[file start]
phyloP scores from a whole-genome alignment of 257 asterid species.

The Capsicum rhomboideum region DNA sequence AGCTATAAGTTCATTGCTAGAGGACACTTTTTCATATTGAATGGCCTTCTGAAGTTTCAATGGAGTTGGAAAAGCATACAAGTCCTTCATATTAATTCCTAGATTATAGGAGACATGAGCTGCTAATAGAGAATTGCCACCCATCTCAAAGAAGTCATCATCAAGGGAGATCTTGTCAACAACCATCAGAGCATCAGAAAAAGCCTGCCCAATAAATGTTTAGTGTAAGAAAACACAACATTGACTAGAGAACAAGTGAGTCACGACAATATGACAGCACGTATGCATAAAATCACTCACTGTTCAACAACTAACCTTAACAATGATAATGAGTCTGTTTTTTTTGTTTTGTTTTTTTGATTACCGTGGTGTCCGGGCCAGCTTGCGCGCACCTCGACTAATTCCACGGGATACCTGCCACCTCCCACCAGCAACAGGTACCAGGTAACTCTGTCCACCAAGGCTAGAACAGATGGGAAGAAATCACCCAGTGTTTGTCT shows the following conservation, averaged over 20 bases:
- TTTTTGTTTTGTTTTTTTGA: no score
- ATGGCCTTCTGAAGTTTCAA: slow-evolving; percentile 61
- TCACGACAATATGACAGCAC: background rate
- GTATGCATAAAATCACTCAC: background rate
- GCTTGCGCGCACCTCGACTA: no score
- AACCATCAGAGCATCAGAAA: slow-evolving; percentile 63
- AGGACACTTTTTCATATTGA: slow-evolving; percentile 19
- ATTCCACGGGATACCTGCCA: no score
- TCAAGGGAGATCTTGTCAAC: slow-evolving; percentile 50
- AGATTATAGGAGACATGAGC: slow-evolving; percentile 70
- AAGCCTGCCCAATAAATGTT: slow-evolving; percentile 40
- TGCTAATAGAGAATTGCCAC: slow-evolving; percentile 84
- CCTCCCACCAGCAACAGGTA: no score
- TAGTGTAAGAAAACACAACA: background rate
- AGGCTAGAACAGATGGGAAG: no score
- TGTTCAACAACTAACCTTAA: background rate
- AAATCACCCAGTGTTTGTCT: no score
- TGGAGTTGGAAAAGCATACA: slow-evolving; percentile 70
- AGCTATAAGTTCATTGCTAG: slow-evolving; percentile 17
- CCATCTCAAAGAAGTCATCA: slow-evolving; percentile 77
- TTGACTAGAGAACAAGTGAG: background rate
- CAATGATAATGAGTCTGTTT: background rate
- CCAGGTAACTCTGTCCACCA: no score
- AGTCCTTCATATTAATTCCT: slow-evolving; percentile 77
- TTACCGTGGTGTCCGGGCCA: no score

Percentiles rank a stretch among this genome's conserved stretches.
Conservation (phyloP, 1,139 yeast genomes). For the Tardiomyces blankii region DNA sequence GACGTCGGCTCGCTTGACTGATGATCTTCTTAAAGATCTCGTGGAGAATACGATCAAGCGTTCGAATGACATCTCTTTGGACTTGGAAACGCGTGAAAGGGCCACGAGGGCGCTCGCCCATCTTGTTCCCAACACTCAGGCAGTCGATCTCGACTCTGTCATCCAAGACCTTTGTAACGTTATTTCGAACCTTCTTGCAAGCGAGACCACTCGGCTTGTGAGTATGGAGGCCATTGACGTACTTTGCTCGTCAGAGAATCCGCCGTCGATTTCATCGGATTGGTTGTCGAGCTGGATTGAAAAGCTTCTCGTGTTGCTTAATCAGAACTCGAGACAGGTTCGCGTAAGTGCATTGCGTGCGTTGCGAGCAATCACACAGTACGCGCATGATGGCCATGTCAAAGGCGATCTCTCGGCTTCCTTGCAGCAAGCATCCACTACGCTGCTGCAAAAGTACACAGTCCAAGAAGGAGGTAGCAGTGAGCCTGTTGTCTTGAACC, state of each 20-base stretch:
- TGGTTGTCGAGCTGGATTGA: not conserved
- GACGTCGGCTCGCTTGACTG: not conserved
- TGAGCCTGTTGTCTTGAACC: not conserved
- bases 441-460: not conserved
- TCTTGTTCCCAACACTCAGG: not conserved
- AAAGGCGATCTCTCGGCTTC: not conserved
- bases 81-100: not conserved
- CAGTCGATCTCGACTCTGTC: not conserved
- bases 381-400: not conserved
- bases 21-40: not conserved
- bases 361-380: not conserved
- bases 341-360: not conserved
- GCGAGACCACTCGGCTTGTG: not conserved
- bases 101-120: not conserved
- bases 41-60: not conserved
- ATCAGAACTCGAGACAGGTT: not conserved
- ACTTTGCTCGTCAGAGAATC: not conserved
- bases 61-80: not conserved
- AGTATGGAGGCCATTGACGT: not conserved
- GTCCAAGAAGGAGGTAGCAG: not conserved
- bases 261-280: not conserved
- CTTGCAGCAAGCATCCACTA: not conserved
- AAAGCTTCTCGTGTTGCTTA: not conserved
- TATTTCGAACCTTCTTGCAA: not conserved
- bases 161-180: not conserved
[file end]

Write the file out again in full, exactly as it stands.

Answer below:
phyloP scores from a whole-genome alignment of 257 asterid species.

The Capsicum rhomboideum region DNA sequence AGCTATAAGTTCATTGCTAGAGGACACTTTTTCATATTGAATGGCCTTCTGAAGTTTCAATGGAGTTGGAAAAGCATACAAGTCCTTCATATTAATTCCTAGATTATAGGAGACATGAGCTGCTAATAGAGAATTGCCACCCATCTCAAAGAAGTCATCATCAAGGGAGATCTTGTCAACAACCATCAGAGCATCAGAAAAAGCCTGCCCAATAAATGTTTAGTGTAAGAAAACACAACATTGACTAGAGAACAAGTGAGTCACGACAATATGACAGCACGTATGCATAAAATCACTCACTGTTCAACAACTAACCTTAACAATGATAATGAGTCTGTTTTTTTTGTTTTGTTTTTTTGATTACCGTGGTGTCCGGGCCAGCTTGCGCGCACCTCGACTAATTCCACGGGATACCTGCCACCTCCCACCAGCAACAGGTACCAGGTAACTCTGTCCACCAAGGCTAGAACAGATGGGAAGAAATCACCCAGTGTTTGTCT shows the following conservation, averaged over 20 bases:
- TTTTTGTTTTGTTTTTTTGA: no score
- ATGGCCTTCTGAAGTTTCAA: slow-evolving; percentile 61
- TCACGACAATATGACAGCAC: background rate
- GTATGCATAAAATCACTCAC: background rate
- GCTTGCGCGCACCTCGACTA: no score
- AACCATCAGAGCATCAGAAA: slow-evolving; percentile 63
- AGGACACTTTTTCATATTGA: slow-evolving; percentile 19
- ATTCCACGGGATACCTGCCA: no score
- TCAAGGGAGATCTTGTCAAC: slow-evolving; percentile 50
- AGATTATAGGAGACATGAGC: slow-evolving; percentile 70
- AAGCCTGCCCAATAAATGTT: slow-evolving; percentile 40
- TGCTAATAGAGAATTGCCAC: slow-evolving; percentile 84
- CCTCCCACCAGCAACAGGTA: no score
- TAGTGTAAGAAAACACAACA: background rate
- AGGCTAGAACAGATGGGAAG: no score
- TGTTCAACAACTAACCTTAA: background rate
- AAATCACCCAGTGTTTGTCT: no score
- TGGAGTTGGAAAAGCATACA: slow-evolving; percentile 70
- AGCTATAAGTTCATTGCTAG: slow-evolving; percentile 17
- CCATCTCAAAGAAGTCATCA: slow-evolving; percentile 77
- TTGACTAGAGAACAAGTGAG: background rate
- CAATGATAATGAGTCTGTTT: background rate
- CCAGGTAACTCTGTCCACCA: no score
- AGTCCTTCATATTAATTCCT: slow-evolving; percentile 77
- TTACCGTGGTGTCCGGGCCA: no score

Percentiles rank a stretch among this genome's conserved stretches.
Conservation (phyloP, 1,139 yeast genomes). For the Tardiomyces blankii region DNA sequence GACGTCGGCTCGCTTGACTGATGATCTTCTTAAAGATCTCGTGGAGAATACGATCAAGCGTTCGAATGACATCTCTTTGGACTTGGAAACGCGTGAAAGGGCCACGAGGGCGCTCGCCCATCTTGTTCCCAACACTCAGGCAGTCGATCTCGACTCTGTCATCCAAGACCTTTGTAACGTTATTTCGAACCTTCTTGCAAGCGAGACCACTCGGCTTGTGAGTATGGAGGCCATTGACGTACTTTGCTCGTCAGAGAATCCGCCGTCGATTTCATCGGATTGGTTGTCGAGCTGGATTGAAAAGCTTCTCGTGTTGCTTAATCAGAACTCGAGACAGGTTCGCGTAAGTGCATTGCGTGCGTTGCGAGCAATCACACAGTACGCGCATGATGGCCATGTCAAAGGCGATCTCTCGGCTTCCTTGCAGCAAGCATCCACTACGCTGCTGCAAAAGTACACAGTCCAAGAAGGAGGTAGCAGTGAGCCTGTTGTCTTGAACC, state of each 20-base stretch:
- TGGTTGTCGAGCTGGATTGA: not conserved
- GACGTCGGCTCGCTTGACTG: not conserved
- TGAGCCTGTTGTCTTGAACC: not conserved
- bases 441-460: not conserved
- TCTTGTTCCCAACACTCAGG: not conserved
- AAAGGCGATCTCTCGGCTTC: not conserved
- bases 81-100: not conserved
- CAGTCGATCTCGACTCTGTC: not conserved
- bases 381-400: not conserved
- bases 21-40: not conserved
- bases 361-380: not conserved
- bases 341-360: not conserved
- GCGAGACCACTCGGCTTGTG: not conserved
- bases 101-120: not conserved
- bases 41-60: not conserved
- ATCAGAACTCGAGACAGGTT: not conserved
- ACTTTGCTCGTCAGAGAATC: not conserved
- bases 61-80: not conserved
- AGTATGGAGGCCATTGACGT: not conserved
- GTCCAAGAAGGAGGTAGCAG: not conserved
- bases 261-280: not conserved
- CTTGCAGCAAGCATCCACTA: not conserved
- AAAGCTTCTCGTGTTGCTTA: not conserved
- TATTTCGAACCTTCTTGCAA: not conserved
- bases 161-180: not conserved